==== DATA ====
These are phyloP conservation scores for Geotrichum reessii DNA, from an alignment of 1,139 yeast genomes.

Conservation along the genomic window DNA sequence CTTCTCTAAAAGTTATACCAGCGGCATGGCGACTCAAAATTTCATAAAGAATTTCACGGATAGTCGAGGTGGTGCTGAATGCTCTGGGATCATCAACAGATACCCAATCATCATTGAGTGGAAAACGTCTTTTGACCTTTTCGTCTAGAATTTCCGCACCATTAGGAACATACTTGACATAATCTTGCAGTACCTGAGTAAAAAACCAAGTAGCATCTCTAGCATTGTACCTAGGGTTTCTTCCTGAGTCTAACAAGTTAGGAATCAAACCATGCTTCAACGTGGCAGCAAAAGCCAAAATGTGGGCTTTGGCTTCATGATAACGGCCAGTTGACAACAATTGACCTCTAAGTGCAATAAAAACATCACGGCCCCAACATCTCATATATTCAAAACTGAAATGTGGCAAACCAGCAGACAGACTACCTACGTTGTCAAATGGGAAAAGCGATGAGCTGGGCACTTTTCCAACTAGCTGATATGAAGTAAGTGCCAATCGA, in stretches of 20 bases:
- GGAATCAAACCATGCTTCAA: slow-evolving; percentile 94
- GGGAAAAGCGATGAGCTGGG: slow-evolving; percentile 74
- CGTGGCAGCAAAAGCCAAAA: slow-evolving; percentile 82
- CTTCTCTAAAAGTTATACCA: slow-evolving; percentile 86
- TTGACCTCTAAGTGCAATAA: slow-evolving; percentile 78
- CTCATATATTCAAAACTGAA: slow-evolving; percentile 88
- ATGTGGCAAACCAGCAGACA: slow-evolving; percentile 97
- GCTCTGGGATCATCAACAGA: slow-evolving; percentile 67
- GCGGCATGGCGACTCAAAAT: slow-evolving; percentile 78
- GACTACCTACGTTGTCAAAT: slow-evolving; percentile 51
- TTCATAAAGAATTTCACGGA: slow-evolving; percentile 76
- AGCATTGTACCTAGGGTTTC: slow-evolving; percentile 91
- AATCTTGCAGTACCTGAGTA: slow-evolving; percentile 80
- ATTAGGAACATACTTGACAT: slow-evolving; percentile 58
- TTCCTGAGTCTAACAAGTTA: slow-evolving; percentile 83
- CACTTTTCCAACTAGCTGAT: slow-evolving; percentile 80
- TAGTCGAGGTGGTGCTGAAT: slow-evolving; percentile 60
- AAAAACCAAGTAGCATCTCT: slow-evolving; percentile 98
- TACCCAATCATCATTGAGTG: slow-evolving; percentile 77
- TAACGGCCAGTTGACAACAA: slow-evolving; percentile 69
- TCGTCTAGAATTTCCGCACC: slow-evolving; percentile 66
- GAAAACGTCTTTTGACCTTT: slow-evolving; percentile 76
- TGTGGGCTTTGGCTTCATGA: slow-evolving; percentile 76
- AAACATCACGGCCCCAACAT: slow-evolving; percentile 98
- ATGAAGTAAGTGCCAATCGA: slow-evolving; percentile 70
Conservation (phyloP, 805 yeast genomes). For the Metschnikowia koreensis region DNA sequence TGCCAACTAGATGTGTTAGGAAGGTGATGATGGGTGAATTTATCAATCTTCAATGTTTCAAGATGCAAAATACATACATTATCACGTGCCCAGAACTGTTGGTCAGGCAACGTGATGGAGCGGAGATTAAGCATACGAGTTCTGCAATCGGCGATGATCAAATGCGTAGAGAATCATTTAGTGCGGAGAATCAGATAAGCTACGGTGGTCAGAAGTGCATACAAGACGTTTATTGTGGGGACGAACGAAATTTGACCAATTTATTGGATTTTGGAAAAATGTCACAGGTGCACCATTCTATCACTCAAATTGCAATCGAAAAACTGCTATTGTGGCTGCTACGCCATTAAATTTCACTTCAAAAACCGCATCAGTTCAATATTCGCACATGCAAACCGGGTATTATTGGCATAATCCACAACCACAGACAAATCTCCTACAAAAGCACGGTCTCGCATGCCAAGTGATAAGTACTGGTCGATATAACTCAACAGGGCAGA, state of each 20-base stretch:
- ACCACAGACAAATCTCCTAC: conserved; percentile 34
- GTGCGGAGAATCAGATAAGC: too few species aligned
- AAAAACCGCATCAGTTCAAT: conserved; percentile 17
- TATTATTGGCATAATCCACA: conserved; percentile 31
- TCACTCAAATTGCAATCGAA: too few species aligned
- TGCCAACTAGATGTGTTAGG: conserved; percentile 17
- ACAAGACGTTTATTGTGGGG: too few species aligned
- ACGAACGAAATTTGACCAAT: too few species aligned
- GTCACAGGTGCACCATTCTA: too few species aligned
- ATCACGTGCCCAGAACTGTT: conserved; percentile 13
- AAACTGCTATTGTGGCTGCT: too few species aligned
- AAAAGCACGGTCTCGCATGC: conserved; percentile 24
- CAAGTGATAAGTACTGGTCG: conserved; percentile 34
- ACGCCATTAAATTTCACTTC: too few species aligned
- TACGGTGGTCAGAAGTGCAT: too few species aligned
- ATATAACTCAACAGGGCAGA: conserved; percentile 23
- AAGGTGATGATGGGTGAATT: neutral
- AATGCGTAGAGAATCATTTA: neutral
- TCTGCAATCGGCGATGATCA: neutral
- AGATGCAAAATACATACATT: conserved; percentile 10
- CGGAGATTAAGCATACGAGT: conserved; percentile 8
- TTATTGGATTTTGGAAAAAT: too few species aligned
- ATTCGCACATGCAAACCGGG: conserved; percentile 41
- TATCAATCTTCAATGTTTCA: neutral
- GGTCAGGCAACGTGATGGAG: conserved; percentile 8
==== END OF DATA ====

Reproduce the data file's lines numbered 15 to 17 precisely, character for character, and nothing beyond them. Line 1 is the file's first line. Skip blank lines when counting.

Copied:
- AATCTTGCAGTACCTGAGTA: slow-evolving; percentile 80
- ATTAGGAACATACTTGACAT: slow-evolving; percentile 58
- TTCCTGAGTCTAACAAGTTA: slow-evolving; percentile 83